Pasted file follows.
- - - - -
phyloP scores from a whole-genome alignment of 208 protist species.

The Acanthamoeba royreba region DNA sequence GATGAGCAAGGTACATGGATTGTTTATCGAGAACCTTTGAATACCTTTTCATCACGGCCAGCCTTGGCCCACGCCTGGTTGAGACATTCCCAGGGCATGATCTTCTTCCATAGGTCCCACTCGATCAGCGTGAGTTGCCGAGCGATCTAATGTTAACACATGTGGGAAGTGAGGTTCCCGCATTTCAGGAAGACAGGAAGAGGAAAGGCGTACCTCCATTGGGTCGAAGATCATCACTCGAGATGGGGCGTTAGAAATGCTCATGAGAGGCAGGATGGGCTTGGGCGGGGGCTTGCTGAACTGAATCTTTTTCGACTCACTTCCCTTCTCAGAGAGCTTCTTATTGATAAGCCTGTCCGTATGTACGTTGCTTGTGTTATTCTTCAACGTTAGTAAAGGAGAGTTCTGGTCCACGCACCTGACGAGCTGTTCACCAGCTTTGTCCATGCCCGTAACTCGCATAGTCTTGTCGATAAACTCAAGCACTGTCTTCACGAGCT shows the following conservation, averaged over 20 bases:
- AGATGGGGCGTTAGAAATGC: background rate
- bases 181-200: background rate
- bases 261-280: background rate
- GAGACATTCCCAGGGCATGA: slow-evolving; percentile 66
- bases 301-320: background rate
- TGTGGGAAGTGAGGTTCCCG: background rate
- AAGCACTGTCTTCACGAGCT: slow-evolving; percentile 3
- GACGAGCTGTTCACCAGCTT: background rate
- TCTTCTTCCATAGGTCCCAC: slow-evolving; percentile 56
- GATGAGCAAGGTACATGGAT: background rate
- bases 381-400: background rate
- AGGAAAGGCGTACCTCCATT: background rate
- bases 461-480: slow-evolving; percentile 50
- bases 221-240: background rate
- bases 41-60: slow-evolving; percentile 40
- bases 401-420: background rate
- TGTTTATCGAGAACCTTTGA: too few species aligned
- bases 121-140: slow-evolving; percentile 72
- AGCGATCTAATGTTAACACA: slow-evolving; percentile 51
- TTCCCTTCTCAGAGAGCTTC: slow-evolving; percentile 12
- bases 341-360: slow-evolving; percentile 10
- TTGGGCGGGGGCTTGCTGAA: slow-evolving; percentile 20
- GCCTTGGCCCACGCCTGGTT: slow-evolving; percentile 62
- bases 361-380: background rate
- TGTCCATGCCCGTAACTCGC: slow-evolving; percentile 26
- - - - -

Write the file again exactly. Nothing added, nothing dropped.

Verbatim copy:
phyloP scores from a whole-genome alignment of 208 protist species.

The Acanthamoeba royreba region DNA sequence GATGAGCAAGGTACATGGATTGTTTATCGAGAACCTTTGAATACCTTTTCATCACGGCCAGCCTTGGCCCACGCCTGGTTGAGACATTCCCAGGGCATGATCTTCTTCCATAGGTCCCACTCGATCAGCGTGAGTTGCCGAGCGATCTAATGTTAACACATGTGGGAAGTGAGGTTCCCGCATTTCAGGAAGACAGGAAGAGGAAAGGCGTACCTCCATTGGGTCGAAGATCATCACTCGAGATGGGGCGTTAGAAATGCTCATGAGAGGCAGGATGGGCTTGGGCGGGGGCTTGCTGAACTGAATCTTTTTCGACTCACTTCCCTTCTCAGAGAGCTTCTTATTGATAAGCCTGTCCGTATGTACGTTGCTTGTGTTATTCTTCAACGTTAGTAAAGGAGAGTTCTGGTCCACGCACCTGACGAGCTGTTCACCAGCTTTGTCCATGCCCGTAACTCGCATAGTCTTGTCGATAAACTCAAGCACTGTCTTCACGAGCT shows the following conservation, averaged over 20 bases:
- AGATGGGGCGTTAGAAATGC: background rate
- bases 181-200: background rate
- bases 261-280: background rate
- GAGACATTCCCAGGGCATGA: slow-evolving; percentile 66
- bases 301-320: background rate
- TGTGGGAAGTGAGGTTCCCG: background rate
- AAGCACTGTCTTCACGAGCT: slow-evolving; percentile 3
- GACGAGCTGTTCACCAGCTT: background rate
- TCTTCTTCCATAGGTCCCAC: slow-evolving; percentile 56
- GATGAGCAAGGTACATGGAT: background rate
- bases 381-400: background rate
- AGGAAAGGCGTACCTCCATT: background rate
- bases 461-480: slow-evolving; percentile 50
- bases 221-240: background rate
- bases 41-60: slow-evolving; percentile 40
- bases 401-420: background rate
- TGTTTATCGAGAACCTTTGA: too few species aligned
- bases 121-140: slow-evolving; percentile 72
- AGCGATCTAATGTTAACACA: slow-evolving; percentile 51
- TTCCCTTCTCAGAGAGCTTC: slow-evolving; percentile 12
- bases 341-360: slow-evolving; percentile 10
- TTGGGCGGGGGCTTGCTGAA: slow-evolving; percentile 20
- GCCTTGGCCCACGCCTGGTT: slow-evolving; percentile 62
- bases 361-380: background rate
- TGTCCATGCCCGTAACTCGC: slow-evolving; percentile 26